ECRI Evaluates Seven Home-Based COVID-19 Antigen Tests For Usability

All home tests for COVID-19 are not the same, according to a new ECRI report.

The non-profit organization for patient safety and cost has evaluated seven antigen tests available in pharmacies and online for ease of use, which can determine both the accuracy of the results and the accuracy of the results.

“If a home test is complex, cumbersome, it can dramatically increase the number of errors, which is of course a concern,” said Markus Schabaker, President and CEO of ECRI. “If you mix up how to run the test, you can get a false positive or, more importantly, a false negative test, and then you get a degree of comfort that you probably shouldn’t have.”

The findings are especially relevant as the spread of COVID and its variants is causing another surge that is putting pressure on the healthcare system. Patients testing themselves and getting inaccurate results could further affect the course of a pandemic.

On / Go, CareStart, Flowflex test kits were rated “very good” due to a variety of factors, including clearly printed instructions, sheaths that reduce the likelihood of false test strips, and helpful attachments. QuickVue, BinaxNOW and InteliSwab were rated “good” for an intermediate level and present some usability issues for some users with visual impairments or poor motor control.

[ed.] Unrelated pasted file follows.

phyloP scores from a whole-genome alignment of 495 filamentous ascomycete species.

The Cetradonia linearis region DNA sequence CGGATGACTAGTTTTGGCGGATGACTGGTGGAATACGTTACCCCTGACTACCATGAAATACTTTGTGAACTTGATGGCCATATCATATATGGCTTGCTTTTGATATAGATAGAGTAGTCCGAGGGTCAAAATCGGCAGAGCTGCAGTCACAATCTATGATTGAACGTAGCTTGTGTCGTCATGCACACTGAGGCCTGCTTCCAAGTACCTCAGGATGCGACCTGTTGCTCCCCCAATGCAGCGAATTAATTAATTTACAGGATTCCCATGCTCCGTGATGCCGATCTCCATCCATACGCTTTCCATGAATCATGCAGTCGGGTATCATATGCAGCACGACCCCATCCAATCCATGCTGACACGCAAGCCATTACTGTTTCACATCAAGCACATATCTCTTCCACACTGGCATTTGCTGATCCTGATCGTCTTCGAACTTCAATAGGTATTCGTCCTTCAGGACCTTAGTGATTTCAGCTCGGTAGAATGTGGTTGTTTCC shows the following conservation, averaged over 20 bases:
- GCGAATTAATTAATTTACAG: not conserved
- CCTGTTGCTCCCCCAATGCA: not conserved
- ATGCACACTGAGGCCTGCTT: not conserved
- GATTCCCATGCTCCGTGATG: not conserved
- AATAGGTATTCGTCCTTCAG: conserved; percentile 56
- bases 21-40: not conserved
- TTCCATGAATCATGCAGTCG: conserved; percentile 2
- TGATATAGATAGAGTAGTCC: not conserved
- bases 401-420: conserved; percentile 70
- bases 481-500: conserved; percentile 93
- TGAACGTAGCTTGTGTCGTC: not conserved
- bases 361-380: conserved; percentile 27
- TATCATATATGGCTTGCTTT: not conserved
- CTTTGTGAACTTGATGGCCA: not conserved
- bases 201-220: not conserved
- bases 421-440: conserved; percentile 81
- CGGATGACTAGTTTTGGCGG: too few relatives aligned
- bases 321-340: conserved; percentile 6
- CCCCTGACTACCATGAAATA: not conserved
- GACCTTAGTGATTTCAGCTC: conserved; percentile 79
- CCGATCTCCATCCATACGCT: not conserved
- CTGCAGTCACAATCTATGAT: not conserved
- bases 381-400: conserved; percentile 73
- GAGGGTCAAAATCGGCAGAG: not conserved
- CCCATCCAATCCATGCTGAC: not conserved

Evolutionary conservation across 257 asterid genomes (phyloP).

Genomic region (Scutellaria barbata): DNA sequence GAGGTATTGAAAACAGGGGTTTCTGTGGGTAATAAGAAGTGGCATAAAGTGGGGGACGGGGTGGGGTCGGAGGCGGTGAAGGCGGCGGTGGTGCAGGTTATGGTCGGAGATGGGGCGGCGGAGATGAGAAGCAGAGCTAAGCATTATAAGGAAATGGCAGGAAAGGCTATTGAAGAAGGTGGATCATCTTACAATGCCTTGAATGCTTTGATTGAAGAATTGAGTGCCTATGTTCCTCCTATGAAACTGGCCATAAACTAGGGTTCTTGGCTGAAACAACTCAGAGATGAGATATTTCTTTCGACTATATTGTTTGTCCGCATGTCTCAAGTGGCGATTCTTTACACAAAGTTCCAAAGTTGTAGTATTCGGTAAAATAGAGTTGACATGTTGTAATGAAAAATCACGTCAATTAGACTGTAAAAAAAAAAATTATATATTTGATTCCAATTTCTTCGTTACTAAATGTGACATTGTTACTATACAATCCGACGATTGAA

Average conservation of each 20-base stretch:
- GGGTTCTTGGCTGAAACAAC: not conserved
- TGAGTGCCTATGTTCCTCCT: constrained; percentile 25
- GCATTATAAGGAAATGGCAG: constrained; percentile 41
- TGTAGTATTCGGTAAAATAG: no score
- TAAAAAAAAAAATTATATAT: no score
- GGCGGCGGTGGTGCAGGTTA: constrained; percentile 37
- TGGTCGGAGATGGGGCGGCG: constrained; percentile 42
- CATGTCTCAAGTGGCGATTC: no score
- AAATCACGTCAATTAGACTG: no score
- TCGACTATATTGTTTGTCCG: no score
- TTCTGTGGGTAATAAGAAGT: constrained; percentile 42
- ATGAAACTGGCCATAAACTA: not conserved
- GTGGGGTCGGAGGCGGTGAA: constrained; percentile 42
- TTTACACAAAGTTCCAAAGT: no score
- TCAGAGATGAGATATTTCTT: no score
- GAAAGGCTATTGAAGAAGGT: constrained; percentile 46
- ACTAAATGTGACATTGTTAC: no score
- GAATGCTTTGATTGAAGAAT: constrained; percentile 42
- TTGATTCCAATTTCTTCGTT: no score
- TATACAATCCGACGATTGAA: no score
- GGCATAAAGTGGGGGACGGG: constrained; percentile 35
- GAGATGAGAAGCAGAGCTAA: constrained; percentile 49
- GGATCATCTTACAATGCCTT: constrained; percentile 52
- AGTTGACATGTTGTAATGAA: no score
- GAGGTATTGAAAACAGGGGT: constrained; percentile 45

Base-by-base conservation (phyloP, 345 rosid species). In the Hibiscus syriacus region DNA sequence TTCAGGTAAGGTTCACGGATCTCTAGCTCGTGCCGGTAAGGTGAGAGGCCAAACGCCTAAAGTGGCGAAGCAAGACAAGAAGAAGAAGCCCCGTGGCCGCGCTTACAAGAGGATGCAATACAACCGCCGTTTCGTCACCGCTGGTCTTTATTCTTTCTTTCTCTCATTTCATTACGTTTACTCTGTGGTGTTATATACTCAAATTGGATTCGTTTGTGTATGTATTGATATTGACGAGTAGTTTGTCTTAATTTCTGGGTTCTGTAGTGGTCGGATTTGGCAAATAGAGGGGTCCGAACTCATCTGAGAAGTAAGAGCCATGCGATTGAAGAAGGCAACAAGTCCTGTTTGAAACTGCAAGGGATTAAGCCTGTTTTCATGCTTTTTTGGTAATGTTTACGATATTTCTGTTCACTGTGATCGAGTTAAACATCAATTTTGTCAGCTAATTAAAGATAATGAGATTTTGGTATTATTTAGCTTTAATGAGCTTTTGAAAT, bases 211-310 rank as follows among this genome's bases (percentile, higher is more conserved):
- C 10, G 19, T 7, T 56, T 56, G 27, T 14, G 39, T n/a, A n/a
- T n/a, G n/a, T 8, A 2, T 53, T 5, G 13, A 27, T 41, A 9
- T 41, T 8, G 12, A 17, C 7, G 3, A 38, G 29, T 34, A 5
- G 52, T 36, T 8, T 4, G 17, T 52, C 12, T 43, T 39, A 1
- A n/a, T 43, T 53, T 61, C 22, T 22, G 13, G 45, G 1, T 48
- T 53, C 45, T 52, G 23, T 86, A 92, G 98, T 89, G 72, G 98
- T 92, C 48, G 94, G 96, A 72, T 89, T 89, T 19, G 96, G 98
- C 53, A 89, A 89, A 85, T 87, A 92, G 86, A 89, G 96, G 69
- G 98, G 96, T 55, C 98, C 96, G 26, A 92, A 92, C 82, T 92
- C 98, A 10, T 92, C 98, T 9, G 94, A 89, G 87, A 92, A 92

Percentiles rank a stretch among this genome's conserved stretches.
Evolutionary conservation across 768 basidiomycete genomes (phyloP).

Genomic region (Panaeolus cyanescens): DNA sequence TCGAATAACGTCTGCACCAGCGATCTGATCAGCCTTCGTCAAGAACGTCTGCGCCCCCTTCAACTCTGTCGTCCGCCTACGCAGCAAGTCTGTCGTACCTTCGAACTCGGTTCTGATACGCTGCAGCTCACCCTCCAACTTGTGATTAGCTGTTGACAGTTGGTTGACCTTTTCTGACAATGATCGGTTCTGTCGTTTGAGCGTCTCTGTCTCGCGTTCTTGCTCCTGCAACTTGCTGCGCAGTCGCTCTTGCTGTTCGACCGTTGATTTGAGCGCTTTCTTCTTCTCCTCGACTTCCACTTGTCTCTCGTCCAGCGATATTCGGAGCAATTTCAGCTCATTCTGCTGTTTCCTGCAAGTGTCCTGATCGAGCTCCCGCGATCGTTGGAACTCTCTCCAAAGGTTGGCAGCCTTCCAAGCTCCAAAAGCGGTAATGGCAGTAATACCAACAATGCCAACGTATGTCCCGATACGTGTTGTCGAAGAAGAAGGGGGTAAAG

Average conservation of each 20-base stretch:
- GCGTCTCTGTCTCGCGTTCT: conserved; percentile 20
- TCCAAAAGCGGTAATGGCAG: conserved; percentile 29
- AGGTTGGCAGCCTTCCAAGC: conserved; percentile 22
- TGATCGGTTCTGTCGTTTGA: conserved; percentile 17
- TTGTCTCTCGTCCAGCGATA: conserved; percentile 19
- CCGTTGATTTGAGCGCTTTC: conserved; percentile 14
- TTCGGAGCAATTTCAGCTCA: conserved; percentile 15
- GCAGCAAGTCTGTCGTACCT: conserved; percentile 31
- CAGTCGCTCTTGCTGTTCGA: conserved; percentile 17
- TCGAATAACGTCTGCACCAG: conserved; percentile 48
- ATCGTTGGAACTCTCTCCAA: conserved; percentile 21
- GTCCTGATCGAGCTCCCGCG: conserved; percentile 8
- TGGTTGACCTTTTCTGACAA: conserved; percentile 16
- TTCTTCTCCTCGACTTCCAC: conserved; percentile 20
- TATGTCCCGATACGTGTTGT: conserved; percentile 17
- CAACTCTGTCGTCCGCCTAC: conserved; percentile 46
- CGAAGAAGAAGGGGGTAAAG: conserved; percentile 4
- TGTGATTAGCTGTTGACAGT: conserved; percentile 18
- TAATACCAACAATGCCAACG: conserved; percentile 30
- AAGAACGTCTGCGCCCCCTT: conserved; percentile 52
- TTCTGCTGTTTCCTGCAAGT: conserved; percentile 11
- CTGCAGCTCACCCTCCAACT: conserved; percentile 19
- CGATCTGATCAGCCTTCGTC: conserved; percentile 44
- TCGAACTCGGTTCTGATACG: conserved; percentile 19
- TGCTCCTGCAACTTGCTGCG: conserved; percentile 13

BD Veritor ended up at the bottom with a “marginally acceptable” rating, mainly because users have to rely on the phone app that came with the test for instructions and results, which ECRI says is time consuming and can be difficult for people with disabilities. motor skills.

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Shabaker said it is also important to note that none of the seven tests had directions in languages ​​other than English or Spanish, an important factor when considering health equity.

In a statement to Modern Healthcare, medical technology company BD said it spent significant time and resources in focus groups and usability studies to develop the BD Veritor test. The company said that the use of smartphone technology in the test is in fact a strong point.

“BD is the only home test for COVID-19 that uses a smartphone camera and mobile app to interpret and provide a final ‘positive’ or ‘negative’ digital display of the result, eliminating the human subjectivity of a visually readable test. “- wrote Brooke Houston, spokesman for BD.” We look forward to further examining the feedback from volunteers who participated in the ECRI analysis to determine how we can further improve usability to improve customer satisfaction with our home tests. “

Twelve engineers from ECRI headquarters, mainly engineers and scientists, conducted usability tests in December 2021.

The first OTC home test in the United States was approved by the FDA in December 2020. Almost a year later, President Joe Biden announced that the federal government would purchase and distribute rapid home tests to people who request them through the government website. This website will be launched after the test makers deliver products through the capacity ramp. Beginning January 15, private insurance companies will also have to cover the costs of home testing as part of the reimbursement process.

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